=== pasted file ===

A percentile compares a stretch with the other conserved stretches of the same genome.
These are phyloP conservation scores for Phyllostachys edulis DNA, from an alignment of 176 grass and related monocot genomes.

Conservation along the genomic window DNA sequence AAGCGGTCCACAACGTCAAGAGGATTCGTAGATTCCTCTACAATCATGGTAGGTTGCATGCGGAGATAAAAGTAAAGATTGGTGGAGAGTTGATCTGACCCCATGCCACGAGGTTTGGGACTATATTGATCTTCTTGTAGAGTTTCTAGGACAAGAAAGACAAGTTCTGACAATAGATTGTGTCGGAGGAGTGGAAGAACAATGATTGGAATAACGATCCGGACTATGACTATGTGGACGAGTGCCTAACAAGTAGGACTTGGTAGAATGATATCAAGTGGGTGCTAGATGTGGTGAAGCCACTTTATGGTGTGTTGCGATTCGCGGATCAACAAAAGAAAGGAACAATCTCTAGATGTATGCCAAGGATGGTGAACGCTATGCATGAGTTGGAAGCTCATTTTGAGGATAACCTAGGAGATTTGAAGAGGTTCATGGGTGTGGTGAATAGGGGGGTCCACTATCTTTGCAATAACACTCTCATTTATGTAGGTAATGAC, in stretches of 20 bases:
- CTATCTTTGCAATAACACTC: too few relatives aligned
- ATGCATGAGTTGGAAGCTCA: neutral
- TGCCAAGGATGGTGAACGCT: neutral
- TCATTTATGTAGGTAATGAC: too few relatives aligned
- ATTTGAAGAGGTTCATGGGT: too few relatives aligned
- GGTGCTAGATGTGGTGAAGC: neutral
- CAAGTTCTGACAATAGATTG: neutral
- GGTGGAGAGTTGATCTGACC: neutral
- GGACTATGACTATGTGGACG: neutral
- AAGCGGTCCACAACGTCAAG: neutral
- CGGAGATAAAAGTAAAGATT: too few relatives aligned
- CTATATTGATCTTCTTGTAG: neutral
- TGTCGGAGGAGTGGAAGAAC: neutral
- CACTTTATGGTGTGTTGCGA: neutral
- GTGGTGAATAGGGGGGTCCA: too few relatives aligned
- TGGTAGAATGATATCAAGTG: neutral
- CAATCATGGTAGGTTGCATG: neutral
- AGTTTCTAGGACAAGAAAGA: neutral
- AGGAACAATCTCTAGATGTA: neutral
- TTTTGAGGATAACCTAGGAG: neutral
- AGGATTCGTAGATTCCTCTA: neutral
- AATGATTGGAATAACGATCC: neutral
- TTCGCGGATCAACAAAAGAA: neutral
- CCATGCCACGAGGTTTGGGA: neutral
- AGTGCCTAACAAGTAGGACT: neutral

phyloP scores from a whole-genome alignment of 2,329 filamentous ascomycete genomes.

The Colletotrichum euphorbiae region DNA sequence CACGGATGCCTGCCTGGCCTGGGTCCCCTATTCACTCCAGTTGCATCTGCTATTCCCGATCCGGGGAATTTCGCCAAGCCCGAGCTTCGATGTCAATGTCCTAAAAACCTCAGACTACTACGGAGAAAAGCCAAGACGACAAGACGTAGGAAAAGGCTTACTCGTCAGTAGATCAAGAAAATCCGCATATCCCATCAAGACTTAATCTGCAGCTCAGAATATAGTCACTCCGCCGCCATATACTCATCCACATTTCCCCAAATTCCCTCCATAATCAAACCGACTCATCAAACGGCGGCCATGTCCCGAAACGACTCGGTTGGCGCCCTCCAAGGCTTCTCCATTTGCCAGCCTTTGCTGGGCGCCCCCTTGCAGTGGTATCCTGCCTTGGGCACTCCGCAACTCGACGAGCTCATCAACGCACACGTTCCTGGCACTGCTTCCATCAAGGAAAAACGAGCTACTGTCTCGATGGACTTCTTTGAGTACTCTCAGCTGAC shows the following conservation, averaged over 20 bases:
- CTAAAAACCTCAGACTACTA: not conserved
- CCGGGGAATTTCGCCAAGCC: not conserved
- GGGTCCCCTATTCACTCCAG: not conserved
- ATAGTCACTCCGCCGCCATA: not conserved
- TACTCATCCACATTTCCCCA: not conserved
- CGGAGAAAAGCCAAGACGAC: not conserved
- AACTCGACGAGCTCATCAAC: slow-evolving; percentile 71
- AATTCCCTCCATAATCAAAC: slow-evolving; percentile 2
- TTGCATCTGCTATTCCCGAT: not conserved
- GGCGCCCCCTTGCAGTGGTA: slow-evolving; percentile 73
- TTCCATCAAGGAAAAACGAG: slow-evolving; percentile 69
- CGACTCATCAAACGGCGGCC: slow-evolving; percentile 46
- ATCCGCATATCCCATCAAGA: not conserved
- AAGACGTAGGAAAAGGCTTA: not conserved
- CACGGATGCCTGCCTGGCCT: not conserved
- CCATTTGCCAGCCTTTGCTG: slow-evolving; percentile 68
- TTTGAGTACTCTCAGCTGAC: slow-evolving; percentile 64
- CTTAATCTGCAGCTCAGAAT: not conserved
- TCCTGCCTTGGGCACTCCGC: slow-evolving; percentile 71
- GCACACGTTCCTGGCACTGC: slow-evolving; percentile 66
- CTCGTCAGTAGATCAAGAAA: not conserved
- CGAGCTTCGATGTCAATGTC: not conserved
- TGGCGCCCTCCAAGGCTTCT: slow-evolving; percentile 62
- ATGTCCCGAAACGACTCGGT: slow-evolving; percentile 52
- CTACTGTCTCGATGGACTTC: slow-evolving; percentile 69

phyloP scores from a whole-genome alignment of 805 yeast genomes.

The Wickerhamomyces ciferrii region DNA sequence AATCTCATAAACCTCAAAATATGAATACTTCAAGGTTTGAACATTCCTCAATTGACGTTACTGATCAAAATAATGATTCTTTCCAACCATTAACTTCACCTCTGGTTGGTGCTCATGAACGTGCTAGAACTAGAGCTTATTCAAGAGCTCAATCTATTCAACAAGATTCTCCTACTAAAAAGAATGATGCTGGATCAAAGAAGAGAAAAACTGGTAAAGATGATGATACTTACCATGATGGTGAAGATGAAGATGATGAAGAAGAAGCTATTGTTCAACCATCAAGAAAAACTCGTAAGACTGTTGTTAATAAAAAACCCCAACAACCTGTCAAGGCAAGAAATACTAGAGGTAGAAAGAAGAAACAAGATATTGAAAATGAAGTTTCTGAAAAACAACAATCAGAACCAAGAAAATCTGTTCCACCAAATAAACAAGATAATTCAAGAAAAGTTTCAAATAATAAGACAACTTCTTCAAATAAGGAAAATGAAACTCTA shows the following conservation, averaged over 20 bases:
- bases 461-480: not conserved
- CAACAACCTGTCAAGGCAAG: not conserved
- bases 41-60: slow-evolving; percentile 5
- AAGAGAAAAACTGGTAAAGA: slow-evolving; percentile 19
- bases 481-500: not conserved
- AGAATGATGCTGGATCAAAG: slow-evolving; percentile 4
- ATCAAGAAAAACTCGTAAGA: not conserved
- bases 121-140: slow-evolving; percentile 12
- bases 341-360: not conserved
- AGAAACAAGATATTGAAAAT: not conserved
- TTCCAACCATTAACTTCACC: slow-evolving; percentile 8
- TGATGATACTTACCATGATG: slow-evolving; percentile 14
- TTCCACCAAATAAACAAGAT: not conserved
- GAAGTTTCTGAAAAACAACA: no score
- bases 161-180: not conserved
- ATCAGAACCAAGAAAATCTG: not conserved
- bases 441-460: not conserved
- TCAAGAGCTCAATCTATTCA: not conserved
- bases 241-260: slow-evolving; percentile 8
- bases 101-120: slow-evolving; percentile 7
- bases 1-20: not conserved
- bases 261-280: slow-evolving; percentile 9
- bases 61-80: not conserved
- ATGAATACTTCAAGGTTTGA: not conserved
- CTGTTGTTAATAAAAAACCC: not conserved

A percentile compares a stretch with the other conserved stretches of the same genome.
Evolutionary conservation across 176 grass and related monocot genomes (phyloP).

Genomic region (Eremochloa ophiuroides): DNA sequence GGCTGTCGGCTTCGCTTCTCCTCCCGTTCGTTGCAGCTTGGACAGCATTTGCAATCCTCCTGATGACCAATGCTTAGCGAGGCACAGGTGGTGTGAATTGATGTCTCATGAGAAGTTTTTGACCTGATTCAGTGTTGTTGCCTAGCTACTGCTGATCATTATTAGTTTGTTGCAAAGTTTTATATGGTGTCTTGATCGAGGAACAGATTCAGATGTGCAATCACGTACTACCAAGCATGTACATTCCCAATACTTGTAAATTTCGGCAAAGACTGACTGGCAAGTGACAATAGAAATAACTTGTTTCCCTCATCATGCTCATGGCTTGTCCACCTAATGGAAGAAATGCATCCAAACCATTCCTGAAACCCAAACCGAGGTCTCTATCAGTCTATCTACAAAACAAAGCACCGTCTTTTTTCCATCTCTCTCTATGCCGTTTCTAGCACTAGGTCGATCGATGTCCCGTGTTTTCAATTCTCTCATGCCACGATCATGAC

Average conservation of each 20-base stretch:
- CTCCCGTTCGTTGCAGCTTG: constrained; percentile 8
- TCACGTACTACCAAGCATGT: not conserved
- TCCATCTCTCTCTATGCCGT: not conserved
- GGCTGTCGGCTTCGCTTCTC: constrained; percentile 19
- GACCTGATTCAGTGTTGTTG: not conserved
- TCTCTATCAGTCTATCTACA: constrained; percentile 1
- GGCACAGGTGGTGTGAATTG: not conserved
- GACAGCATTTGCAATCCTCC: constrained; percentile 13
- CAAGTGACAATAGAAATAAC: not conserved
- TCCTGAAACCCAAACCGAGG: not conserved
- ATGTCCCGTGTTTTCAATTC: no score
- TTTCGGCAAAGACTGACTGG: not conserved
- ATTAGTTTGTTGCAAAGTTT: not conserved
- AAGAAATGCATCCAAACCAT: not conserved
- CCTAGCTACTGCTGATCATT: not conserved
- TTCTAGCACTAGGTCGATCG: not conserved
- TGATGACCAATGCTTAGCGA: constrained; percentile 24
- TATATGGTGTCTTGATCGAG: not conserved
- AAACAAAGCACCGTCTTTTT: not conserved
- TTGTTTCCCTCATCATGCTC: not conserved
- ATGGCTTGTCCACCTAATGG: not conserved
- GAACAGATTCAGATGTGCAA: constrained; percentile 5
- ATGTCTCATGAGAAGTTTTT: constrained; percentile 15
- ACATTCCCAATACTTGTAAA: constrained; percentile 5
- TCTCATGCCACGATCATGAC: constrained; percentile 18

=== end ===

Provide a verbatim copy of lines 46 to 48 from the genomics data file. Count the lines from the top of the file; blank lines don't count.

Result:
- CCATTTGCCAGCCTTTGCTG: slow-evolving; percentile 68
- TTTGAGTACTCTCAGCTGAC: slow-evolving; percentile 64
- CTTAATCTGCAGCTCAGAAT: not conserved